NEW YORK (dpa) – The UN General Assembly passed a resolution Tuesday calling for the creation of an international legal framework to regulate the restructuring of sovereign debt to protect countries from speculative commercial creditors.
The resolution received 124 votes in favour and 11 votes against, including Japan, the United States and several European Union countries. Forty-one countries abstained.
Against the recent background of Argentina’s battle with bond holders in US courts over its restructured debt, the resolution was drafted by the Group of 77, a coalition of developing nations within the United Nations, and China.
The proposed new framework would aim to protect countries from creditors “which seek to undertake speculative purchases” of their distressed debt, refuse debt restructuring deals and pursue litigation for full payment.
Argentina, which gave a major push for the UN move, says that’s exactly what happened to it.
The South American country is considered in default, a situation dating back to its historic default in 2001. While some creditors have agreed to accept less money against the debt, others have rejected the restructuring deals offered by Buenos Aires in 2005 and 2010.
A US federal court earlier this year ruled in favour of a group of creditors, led by the New York hedge fund NML Capital, who are insisting they be paid in full measure of 1.5 billion dollars before the discounted debts be paid.
Argentina argues that paying off at that rate runs the risk that bond holders who accepted the restructured rate could come back and demand full value at the ruinous cost of 120 billion dollars.
Argentine Foreign Minister Hector Timerman said after the vote that the lack of an international legal framework for debt restructuring leaves countries unprotected from the “use and abuse of speculators.”
“Billions of dollars are going into the pockets of the owners of vulture funds because of this legal vacuum,” Timerman said.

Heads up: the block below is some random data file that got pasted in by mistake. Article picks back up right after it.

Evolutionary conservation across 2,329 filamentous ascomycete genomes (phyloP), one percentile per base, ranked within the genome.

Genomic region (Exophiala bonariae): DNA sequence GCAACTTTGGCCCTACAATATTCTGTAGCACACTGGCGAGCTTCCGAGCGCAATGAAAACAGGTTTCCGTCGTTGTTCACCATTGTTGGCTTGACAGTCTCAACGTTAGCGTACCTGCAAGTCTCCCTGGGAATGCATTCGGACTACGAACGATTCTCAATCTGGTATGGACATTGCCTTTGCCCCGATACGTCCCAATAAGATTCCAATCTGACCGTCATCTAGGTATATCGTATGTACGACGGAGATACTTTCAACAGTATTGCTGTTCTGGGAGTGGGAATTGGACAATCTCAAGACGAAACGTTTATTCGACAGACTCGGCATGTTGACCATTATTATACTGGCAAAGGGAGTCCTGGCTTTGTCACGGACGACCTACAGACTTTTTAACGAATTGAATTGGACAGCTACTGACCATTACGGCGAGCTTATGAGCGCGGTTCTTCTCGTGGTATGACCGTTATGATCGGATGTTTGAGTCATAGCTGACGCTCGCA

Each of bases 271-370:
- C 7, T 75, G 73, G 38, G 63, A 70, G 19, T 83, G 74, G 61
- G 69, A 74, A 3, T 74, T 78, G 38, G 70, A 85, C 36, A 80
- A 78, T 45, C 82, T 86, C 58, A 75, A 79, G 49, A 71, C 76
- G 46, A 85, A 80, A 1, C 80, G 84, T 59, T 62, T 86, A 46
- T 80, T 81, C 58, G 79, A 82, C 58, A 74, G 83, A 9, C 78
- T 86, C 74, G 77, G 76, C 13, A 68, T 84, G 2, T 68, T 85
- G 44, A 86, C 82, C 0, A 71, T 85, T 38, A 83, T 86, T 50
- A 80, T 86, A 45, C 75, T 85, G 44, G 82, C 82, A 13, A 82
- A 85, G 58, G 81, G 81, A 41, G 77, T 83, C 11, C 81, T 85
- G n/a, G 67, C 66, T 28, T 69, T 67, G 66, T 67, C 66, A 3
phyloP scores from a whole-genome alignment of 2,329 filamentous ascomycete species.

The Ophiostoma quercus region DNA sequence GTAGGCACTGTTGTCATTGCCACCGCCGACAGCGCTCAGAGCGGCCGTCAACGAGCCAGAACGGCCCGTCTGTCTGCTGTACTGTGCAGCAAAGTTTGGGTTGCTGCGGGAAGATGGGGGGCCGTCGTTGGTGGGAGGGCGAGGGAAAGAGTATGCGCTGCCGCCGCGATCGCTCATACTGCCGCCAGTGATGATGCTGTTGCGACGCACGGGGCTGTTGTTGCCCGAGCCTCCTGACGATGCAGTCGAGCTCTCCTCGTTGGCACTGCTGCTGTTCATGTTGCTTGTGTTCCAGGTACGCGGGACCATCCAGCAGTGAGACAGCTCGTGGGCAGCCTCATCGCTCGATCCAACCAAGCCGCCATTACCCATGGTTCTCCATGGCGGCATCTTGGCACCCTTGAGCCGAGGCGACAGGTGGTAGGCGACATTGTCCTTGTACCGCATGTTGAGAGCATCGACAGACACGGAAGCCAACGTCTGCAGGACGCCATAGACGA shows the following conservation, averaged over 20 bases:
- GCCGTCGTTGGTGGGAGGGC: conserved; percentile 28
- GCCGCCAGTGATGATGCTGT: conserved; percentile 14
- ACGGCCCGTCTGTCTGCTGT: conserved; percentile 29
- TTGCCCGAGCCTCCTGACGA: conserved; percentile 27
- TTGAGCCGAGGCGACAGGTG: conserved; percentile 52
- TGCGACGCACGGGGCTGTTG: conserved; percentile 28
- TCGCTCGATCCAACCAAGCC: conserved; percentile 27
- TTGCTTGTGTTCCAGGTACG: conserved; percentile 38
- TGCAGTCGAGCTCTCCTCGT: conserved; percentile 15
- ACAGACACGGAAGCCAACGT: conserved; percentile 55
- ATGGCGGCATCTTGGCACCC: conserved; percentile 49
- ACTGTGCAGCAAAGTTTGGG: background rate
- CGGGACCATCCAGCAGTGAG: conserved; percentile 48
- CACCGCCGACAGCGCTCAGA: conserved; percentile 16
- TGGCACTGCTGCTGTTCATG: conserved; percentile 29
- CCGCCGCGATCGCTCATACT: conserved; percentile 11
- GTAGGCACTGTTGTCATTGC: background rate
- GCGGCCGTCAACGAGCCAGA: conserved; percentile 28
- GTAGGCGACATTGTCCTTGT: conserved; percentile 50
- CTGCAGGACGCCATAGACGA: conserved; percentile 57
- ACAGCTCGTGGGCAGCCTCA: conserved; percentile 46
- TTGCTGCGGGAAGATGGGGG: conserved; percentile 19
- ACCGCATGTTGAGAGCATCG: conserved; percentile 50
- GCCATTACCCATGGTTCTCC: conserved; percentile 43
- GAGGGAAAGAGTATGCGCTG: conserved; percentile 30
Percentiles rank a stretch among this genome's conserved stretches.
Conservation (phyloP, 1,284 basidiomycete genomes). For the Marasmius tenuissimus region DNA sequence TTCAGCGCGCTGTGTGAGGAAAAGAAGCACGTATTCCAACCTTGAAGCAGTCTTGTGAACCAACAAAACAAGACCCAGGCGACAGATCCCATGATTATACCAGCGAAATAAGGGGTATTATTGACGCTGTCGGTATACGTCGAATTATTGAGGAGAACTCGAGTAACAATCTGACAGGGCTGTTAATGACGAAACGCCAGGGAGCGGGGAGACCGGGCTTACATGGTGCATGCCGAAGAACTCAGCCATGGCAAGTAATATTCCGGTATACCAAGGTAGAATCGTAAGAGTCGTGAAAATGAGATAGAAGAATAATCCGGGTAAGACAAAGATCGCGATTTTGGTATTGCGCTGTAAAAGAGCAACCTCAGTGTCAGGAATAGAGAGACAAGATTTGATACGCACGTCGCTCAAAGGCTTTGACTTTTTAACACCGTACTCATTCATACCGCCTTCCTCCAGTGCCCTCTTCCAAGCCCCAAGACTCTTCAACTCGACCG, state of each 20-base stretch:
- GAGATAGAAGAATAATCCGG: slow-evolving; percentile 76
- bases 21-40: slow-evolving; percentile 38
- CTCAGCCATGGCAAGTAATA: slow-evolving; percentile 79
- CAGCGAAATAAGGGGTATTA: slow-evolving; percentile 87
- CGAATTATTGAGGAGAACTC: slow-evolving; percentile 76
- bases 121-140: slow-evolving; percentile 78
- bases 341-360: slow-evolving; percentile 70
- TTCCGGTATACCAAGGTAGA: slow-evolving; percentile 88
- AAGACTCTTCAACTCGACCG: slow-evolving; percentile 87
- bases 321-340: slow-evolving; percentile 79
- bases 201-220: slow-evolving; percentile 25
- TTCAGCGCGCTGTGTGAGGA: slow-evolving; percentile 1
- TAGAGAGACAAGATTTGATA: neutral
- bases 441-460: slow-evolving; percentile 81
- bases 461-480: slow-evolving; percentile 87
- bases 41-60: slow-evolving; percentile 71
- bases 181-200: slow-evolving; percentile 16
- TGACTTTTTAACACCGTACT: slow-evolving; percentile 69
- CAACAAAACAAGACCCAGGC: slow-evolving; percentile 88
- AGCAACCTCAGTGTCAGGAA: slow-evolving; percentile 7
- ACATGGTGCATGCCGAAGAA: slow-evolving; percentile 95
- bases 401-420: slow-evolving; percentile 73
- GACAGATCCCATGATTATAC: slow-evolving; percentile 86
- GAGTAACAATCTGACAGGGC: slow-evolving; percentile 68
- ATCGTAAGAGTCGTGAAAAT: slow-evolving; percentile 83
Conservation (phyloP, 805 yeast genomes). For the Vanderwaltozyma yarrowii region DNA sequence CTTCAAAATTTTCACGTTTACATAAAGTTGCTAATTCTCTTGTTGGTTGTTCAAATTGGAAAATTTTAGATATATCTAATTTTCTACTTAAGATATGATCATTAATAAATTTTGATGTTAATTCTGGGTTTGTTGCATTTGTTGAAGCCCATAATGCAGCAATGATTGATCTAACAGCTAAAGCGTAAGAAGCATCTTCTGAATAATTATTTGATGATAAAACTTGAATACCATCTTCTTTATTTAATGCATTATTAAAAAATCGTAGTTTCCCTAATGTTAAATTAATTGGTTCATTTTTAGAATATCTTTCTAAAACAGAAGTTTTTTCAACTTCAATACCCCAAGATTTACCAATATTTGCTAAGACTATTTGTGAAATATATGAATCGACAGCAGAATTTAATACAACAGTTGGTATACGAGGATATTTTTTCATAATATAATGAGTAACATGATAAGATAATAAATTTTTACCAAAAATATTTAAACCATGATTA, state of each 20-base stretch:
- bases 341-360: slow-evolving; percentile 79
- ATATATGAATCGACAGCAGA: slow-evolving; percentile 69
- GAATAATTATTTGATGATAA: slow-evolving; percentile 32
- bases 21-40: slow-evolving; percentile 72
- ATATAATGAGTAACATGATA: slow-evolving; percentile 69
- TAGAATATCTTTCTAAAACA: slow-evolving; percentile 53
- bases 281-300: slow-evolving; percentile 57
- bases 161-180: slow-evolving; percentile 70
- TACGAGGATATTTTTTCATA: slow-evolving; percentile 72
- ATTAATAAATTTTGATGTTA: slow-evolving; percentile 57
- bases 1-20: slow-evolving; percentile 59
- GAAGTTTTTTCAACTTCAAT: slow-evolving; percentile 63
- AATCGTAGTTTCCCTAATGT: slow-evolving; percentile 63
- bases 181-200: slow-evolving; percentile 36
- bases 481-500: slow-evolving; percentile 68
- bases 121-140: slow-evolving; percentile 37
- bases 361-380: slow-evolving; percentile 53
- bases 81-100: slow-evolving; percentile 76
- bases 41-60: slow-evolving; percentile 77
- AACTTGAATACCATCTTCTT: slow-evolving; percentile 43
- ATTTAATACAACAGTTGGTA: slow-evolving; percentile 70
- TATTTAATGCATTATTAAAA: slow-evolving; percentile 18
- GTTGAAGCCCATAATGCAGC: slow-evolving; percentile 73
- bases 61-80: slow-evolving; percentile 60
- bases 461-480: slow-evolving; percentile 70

“We have decided that the time has come to give a legal framework to the financial system for restructuring sovereign debt that respects the majority of creditors and which allows countries to come out of crises in a sustainable manner.”
The United States, which voted against the resolution, said such new regulations could lead to uncertainty on the international financial markets. The European Union representative opposed the measure.
Maria Cristina Perceval, Argentina’s ambassador to the UN, said that the vote shows the will of sovereign countries and entire regions, adding that she considered the 41 abstentions as a show of solidarity with the initiative.
“Eleven countries, who will later join us, today with that negative vote sent a message to the economy of speculation,” Perceval said.
“But 165 sovereign states … sent a clear message – we want a world with rules to play with fairness and justice.”
Under the resolution, the UN General Assembly is to create and adopt “a multilateral legal framework for sovereign debt restructuring processes with a view … to increasing the efficiency, stability and predictability of the international financial system.”
Argentina is to send a proposal for a possible legal framework to the Group of 77 in the coming months, Timerman said at a press conference after the vote.